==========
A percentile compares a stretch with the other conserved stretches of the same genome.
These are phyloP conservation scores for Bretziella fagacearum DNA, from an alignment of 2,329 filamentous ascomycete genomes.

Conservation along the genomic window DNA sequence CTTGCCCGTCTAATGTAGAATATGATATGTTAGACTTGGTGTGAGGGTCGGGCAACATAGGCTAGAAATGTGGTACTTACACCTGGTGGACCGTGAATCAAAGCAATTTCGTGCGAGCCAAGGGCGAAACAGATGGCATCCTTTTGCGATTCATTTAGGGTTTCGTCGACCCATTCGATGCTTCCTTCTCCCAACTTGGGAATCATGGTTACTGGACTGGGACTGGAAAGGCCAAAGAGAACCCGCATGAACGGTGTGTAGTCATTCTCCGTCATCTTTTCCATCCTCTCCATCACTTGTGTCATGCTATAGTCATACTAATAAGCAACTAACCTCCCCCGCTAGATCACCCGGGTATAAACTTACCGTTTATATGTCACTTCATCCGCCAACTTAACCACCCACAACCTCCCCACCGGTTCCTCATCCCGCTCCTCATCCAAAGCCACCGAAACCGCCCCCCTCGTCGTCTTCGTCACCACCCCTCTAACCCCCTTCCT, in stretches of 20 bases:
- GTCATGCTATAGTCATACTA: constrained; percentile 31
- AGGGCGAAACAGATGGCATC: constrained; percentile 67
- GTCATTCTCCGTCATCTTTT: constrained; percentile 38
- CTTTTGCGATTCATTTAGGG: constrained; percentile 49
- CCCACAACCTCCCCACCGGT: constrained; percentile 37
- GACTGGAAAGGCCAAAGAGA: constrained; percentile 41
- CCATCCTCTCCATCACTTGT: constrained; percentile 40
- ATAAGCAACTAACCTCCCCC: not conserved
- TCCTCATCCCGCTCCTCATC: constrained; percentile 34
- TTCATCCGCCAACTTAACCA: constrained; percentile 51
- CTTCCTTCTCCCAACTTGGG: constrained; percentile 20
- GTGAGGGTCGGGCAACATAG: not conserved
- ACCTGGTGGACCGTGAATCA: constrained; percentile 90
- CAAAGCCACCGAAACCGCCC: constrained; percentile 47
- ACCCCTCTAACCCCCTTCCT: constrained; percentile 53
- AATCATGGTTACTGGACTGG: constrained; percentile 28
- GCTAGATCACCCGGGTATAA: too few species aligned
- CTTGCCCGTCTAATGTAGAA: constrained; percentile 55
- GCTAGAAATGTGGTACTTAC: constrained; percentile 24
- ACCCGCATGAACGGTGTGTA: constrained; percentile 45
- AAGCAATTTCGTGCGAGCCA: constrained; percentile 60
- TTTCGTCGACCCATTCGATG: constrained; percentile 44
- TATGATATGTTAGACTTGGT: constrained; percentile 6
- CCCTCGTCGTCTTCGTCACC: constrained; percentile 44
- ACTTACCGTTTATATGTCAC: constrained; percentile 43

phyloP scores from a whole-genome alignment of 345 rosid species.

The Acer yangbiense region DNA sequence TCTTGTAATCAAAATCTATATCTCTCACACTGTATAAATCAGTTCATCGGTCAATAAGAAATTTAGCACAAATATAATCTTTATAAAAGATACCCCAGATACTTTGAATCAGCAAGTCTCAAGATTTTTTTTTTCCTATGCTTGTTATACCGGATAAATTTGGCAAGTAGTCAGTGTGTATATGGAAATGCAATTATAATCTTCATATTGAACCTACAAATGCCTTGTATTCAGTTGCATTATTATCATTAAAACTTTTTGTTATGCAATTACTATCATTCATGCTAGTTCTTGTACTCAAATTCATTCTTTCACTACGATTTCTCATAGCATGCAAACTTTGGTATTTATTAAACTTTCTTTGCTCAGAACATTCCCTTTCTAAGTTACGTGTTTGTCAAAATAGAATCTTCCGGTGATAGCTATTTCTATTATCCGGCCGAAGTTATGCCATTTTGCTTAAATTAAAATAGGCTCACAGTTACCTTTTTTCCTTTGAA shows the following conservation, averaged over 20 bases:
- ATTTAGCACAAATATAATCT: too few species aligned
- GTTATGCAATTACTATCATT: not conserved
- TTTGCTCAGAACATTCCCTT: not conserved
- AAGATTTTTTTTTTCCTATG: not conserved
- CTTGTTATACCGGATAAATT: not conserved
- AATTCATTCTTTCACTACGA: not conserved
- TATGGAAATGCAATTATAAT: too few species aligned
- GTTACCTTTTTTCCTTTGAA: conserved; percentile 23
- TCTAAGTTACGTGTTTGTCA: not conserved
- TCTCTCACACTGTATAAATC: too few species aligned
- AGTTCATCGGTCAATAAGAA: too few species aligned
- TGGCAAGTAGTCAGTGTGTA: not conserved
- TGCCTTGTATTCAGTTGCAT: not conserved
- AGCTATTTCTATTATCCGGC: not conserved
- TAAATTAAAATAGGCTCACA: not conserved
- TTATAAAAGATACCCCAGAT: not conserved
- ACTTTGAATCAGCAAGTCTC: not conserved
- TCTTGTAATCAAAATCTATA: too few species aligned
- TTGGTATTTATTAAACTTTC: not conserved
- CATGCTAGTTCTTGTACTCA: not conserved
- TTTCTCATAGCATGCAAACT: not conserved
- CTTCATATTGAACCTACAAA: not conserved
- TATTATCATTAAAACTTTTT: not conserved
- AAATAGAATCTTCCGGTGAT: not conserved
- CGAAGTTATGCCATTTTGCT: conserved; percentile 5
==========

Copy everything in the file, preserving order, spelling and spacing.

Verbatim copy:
A percentile compares a stretch with the other conserved stretches of the same genome.
These are phyloP conservation scores for Bretziella fagacearum DNA, from an alignment of 2,329 filamentous ascomycete genomes.

Conservation along the genomic window DNA sequence CTTGCCCGTCTAATGTAGAATATGATATGTTAGACTTGGTGTGAGGGTCGGGCAACATAGGCTAGAAATGTGGTACTTACACCTGGTGGACCGTGAATCAAAGCAATTTCGTGCGAGCCAAGGGCGAAACAGATGGCATCCTTTTGCGATTCATTTAGGGTTTCGTCGACCCATTCGATGCTTCCTTCTCCCAACTTGGGAATCATGGTTACTGGACTGGGACTGGAAAGGCCAAAGAGAACCCGCATGAACGGTGTGTAGTCATTCTCCGTCATCTTTTCCATCCTCTCCATCACTTGTGTCATGCTATAGTCATACTAATAAGCAACTAACCTCCCCCGCTAGATCACCCGGGTATAAACTTACCGTTTATATGTCACTTCATCCGCCAACTTAACCACCCACAACCTCCCCACCGGTTCCTCATCCCGCTCCTCATCCAAAGCCACCGAAACCGCCCCCCTCGTCGTCTTCGTCACCACCCCTCTAACCCCCTTCCT, in stretches of 20 bases:
- GTCATGCTATAGTCATACTA: constrained; percentile 31
- AGGGCGAAACAGATGGCATC: constrained; percentile 67
- GTCATTCTCCGTCATCTTTT: constrained; percentile 38
- CTTTTGCGATTCATTTAGGG: constrained; percentile 49
- CCCACAACCTCCCCACCGGT: constrained; percentile 37
- GACTGGAAAGGCCAAAGAGA: constrained; percentile 41
- CCATCCTCTCCATCACTTGT: constrained; percentile 40
- ATAAGCAACTAACCTCCCCC: not conserved
- TCCTCATCCCGCTCCTCATC: constrained; percentile 34
- TTCATCCGCCAACTTAACCA: constrained; percentile 51
- CTTCCTTCTCCCAACTTGGG: constrained; percentile 20
- GTGAGGGTCGGGCAACATAG: not conserved
- ACCTGGTGGACCGTGAATCA: constrained; percentile 90
- CAAAGCCACCGAAACCGCCC: constrained; percentile 47
- ACCCCTCTAACCCCCTTCCT: constrained; percentile 53
- AATCATGGTTACTGGACTGG: constrained; percentile 28
- GCTAGATCACCCGGGTATAA: too few species aligned
- CTTGCCCGTCTAATGTAGAA: constrained; percentile 55
- GCTAGAAATGTGGTACTTAC: constrained; percentile 24
- ACCCGCATGAACGGTGTGTA: constrained; percentile 45
- AAGCAATTTCGTGCGAGCCA: constrained; percentile 60
- TTTCGTCGACCCATTCGATG: constrained; percentile 44
- TATGATATGTTAGACTTGGT: constrained; percentile 6
- CCCTCGTCGTCTTCGTCACC: constrained; percentile 44
- ACTTACCGTTTATATGTCAC: constrained; percentile 43

phyloP scores from a whole-genome alignment of 345 rosid species.

The Acer yangbiense region DNA sequence TCTTGTAATCAAAATCTATATCTCTCACACTGTATAAATCAGTTCATCGGTCAATAAGAAATTTAGCACAAATATAATCTTTATAAAAGATACCCCAGATACTTTGAATCAGCAAGTCTCAAGATTTTTTTTTTCCTATGCTTGTTATACCGGATAAATTTGGCAAGTAGTCAGTGTGTATATGGAAATGCAATTATAATCTTCATATTGAACCTACAAATGCCTTGTATTCAGTTGCATTATTATCATTAAAACTTTTTGTTATGCAATTACTATCATTCATGCTAGTTCTTGTACTCAAATTCATTCTTTCACTACGATTTCTCATAGCATGCAAACTTTGGTATTTATTAAACTTTCTTTGCTCAGAACATTCCCTTTCTAAGTTACGTGTTTGTCAAAATAGAATCTTCCGGTGATAGCTATTTCTATTATCCGGCCGAAGTTATGCCATTTTGCTTAAATTAAAATAGGCTCACAGTTACCTTTTTTCCTTTGAA shows the following conservation, averaged over 20 bases:
- ATTTAGCACAAATATAATCT: too few species aligned
- GTTATGCAATTACTATCATT: not conserved
- TTTGCTCAGAACATTCCCTT: not conserved
- AAGATTTTTTTTTTCCTATG: not conserved
- CTTGTTATACCGGATAAATT: not conserved
- AATTCATTCTTTCACTACGA: not conserved
- TATGGAAATGCAATTATAAT: too few species aligned
- GTTACCTTTTTTCCTTTGAA: conserved; percentile 23
- TCTAAGTTACGTGTTTGTCA: not conserved
- TCTCTCACACTGTATAAATC: too few species aligned
- AGTTCATCGGTCAATAAGAA: too few species aligned
- TGGCAAGTAGTCAGTGTGTA: not conserved
- TGCCTTGTATTCAGTTGCAT: not conserved
- AGCTATTTCTATTATCCGGC: not conserved
- TAAATTAAAATAGGCTCACA: not conserved
- TTATAAAAGATACCCCAGAT: not conserved
- ACTTTGAATCAGCAAGTCTC: not conserved
- TCTTGTAATCAAAATCTATA: too few species aligned
- TTGGTATTTATTAAACTTTC: not conserved
- CATGCTAGTTCTTGTACTCA: not conserved
- TTTCTCATAGCATGCAAACT: not conserved
- CTTCATATTGAACCTACAAA: not conserved
- TATTATCATTAAAACTTTTT: not conserved
- AAATAGAATCTTCCGGTGAT: not conserved
- CGAAGTTATGCCATTTTGCT: conserved; percentile 5